Dealing with Childhood Separation Anxiety

Dealing with Childhood Separation Anxiety
 By: Tara Cuskley
Aside from cereal and showers, are crying, tantrums, stomachaches, or headaches a normal part of your child’s routine before leaving for school in the morning? If so, it could be an indication of a clinical Separation Anxiety Disorder. But how do you distinguish normal, age appropriate fears of separation from a clinical disorder?
Normal separation anxiety from primary caregivers generally starts to develop around one-year of age and can last on and off up until about four years of age. Tantrums, crying, or clinginess may be a normal feature of separations during this stage of development (Pendley, 2012). However, if anxiety symptoms persist past this stage of development or are impairing your child’s everyday functioning, it may be a sign of Separation Anxiety Disorder (SAD). Children with this disorder may believe that something bad will happen during the separation such as getting kidnapped or getting lost without the caregiver, or they may believe that some disastrous harm will befall their parent, preventing their return (American Psychiatric Association, 2013). This may manifest as physical symptoms of anxiety such as nausea, vomiting, shortness of breath, or panic attacks before a separation or before leaving for school.   Children with the disorder may refuse to go to school or other places with out their primary caregivers, throwing tantrums or physically clinging on to parents in order to prevent the separation.  Difficulty sleeping without the caregiver at night or nightmares of separation are also common features of the disorder (American Psychiatric Association, 2013). Normal fears of separation may present as some mild clinginess or anxiety and fade as the elementary years progress. If your child’s separation fears intensify with age or do not fade, it is important to seek advice or treatment from a medical professional.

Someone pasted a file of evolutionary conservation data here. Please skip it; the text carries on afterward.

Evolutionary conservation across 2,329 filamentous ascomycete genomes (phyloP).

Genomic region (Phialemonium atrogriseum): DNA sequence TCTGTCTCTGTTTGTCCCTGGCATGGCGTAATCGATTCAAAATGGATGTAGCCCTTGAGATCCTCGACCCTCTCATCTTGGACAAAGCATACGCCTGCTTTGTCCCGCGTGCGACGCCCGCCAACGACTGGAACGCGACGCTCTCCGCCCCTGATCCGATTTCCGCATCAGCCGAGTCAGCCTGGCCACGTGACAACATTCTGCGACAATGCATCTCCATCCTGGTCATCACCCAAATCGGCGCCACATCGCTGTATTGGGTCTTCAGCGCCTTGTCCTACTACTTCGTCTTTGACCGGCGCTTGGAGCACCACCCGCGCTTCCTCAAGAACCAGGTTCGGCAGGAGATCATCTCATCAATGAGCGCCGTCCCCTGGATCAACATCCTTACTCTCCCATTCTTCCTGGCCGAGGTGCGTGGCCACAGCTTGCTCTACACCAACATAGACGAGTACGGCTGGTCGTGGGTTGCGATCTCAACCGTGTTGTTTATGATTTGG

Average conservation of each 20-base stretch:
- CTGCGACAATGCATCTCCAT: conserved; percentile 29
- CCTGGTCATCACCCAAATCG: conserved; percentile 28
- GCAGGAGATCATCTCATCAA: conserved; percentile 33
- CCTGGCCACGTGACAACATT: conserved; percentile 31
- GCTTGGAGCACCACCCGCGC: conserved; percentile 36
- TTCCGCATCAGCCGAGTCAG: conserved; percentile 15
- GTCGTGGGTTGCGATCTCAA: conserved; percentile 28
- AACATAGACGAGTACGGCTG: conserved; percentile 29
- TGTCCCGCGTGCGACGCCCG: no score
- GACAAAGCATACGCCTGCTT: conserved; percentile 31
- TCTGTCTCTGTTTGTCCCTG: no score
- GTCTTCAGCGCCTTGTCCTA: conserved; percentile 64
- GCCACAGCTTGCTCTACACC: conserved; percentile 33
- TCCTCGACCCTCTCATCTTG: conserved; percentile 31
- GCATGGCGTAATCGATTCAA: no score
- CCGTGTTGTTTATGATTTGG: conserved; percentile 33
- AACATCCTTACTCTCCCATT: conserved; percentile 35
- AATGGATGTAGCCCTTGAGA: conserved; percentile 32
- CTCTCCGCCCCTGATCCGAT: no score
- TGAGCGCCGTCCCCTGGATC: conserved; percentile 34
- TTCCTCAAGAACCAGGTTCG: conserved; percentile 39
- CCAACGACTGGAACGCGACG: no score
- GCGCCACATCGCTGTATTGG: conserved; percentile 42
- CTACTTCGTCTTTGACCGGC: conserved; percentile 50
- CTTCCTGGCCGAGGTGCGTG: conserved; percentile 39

SAD is a relatively common childhood anxiety disorder, affecting 3.2% to 4.1% of children (Hanna, Fischer, & Fluent, 2006), and can have a number of causes or triggers. It may be a heritable disorder and symptoms may be triggered by a change in environment, such as school, home, or family situation, or stressful or traumatic event, such as the loss of a loved one (American Psychiatric Association, 2013). In some cases, an over-protective parenting style may also contribute to the anxieties of a child. If this is something you are dealing with in your family, it is important to first educate yourself about the disorder and to provide a supportive, empathetic environment for your child to speak about his or her fears. Identify and anticipate your child’s triggers and attempt to set up a consistent routine surrounding separation. If the child separates more easily from one parent, use that parent for school drop-offs. Keep calm during the separation, and offer choices surrounding the separation routine to give your child more control over the process. It’s important, though, to set firm limits around rules in the home and necessity of attending school or other activities. Provide gentle encouragement and praise for the positive efforts on the part of your child. Getting your child’s school involved may also be necessary. Often, there are support persons within the school, such as a school psychologist or social worker who will be skilled at working with children with anxiety. They may be able to act as a safe place for your child within school or even become involved in developing a separation plan when your child arrives at school.
If your child is still experiencing severe separation anxiety with these measures in place, you may with to seek out professional treatment for your child. Cognitive-behavioral therapy has been identified as the primary treatment for clinical separation anxiety disorder. The treatment aims to allow children to separate anxious feelings and thoughts from physical sensations, as well as identify a coping plan for separation and extreme feelings of anxiety (Ponton, 2006). Behavioral strategies such as modeling, progressive relaxation, role-playing, self-monitoring and reinforced practice may be utilized, and usually, children are gradually exposed to their feared separation scenarios, starting slowing and progressing to more challenging situations (Hanna, Fischer, & Fluent, 2006). Often, parent involvement is a key component of treatment. There is hope and recovery from this disorder with the right structure and treatment in place. For additional information on treatment, consult with your local healthcare provider or contact Bio Behavioral Institute.
American Psychiatric Association (2013). Diagnostic and statistical manual of mental disorders (5thed.). Washington, DC: American Psychiatric Publishing.
Hanna, G. L., Fischer, D. L., and Fluent, T. E. (2006). Separation Anxiety Disorder and School Refusal in Children and Adolescents. Pediatrics in Review, 27, 56-63.
Pendley, J. S. (2012). Separation Anxiety. Retrieved on September 21, 2014 from
Ponton, L. (2006). Treatment of Separation Anxiety Disorder. Psych Central. Retrieved on September 21, 2014, from